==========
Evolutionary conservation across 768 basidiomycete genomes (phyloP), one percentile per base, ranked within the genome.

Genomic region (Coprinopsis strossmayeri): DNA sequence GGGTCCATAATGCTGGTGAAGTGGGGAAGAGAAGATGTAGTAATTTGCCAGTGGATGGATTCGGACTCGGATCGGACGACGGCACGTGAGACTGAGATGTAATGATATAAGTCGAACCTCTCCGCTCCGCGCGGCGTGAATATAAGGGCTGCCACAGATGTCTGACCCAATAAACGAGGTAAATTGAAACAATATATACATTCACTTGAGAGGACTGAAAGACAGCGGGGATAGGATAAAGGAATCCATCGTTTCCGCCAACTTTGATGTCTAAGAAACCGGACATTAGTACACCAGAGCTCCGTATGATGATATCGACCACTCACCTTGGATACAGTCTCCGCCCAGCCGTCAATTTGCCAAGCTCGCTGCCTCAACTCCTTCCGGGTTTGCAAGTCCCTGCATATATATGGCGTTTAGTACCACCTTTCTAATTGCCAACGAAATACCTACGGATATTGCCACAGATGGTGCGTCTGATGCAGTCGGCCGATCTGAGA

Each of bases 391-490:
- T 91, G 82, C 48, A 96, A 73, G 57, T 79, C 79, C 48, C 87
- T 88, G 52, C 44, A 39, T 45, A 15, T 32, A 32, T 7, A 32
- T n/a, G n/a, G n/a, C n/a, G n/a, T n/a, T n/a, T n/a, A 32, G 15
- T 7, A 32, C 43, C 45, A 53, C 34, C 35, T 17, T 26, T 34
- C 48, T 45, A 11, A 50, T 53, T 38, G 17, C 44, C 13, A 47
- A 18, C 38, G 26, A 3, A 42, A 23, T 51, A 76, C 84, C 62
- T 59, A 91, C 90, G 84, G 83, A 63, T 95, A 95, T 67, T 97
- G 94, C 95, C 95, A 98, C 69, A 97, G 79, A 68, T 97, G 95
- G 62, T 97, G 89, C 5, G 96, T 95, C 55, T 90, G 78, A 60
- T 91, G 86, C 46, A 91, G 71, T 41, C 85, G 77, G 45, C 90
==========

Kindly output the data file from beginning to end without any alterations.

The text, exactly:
Evolutionary conservation across 768 basidiomycete genomes (phyloP), one percentile per base, ranked within the genome.

Genomic region (Coprinopsis strossmayeri): DNA sequence GGGTCCATAATGCTGGTGAAGTGGGGAAGAGAAGATGTAGTAATTTGCCAGTGGATGGATTCGGACTCGGATCGGACGACGGCACGTGAGACTGAGATGTAATGATATAAGTCGAACCTCTCCGCTCCGCGCGGCGTGAATATAAGGGCTGCCACAGATGTCTGACCCAATAAACGAGGTAAATTGAAACAATATATACATTCACTTGAGAGGACTGAAAGACAGCGGGGATAGGATAAAGGAATCCATCGTTTCCGCCAACTTTGATGTCTAAGAAACCGGACATTAGTACACCAGAGCTCCGTATGATGATATCGACCACTCACCTTGGATACAGTCTCCGCCCAGCCGTCAATTTGCCAAGCTCGCTGCCTCAACTCCTTCCGGGTTTGCAAGTCCCTGCATATATATGGCGTTTAGTACCACCTTTCTAATTGCCAACGAAATACCTACGGATATTGCCACAGATGGTGCGTCTGATGCAGTCGGCCGATCTGAGA

Each of bases 391-490:
- T 91, G 82, C 48, A 96, A 73, G 57, T 79, C 79, C 48, C 87
- T 88, G 52, C 44, A 39, T 45, A 15, T 32, A 32, T 7, A 32
- T n/a, G n/a, G n/a, C n/a, G n/a, T n/a, T n/a, T n/a, A 32, G 15
- T 7, A 32, C 43, C 45, A 53, C 34, C 35, T 17, T 26, T 34
- C 48, T 45, A 11, A 50, T 53, T 38, G 17, C 44, C 13, A 47
- A 18, C 38, G 26, A 3, A 42, A 23, T 51, A 76, C 84, C 62
- T 59, A 91, C 90, G 84, G 83, A 63, T 95, A 95, T 67, T 97
- G 94, C 95, C 95, A 98, C 69, A 97, G 79, A 68, T 97, G 95
- G 62, T 97, G 89, C 5, G 96, T 95, C 55, T 90, G 78, A 60
- T 91, G 86, C 46, A 91, G 71, T 41, C 85, G 77, G 45, C 90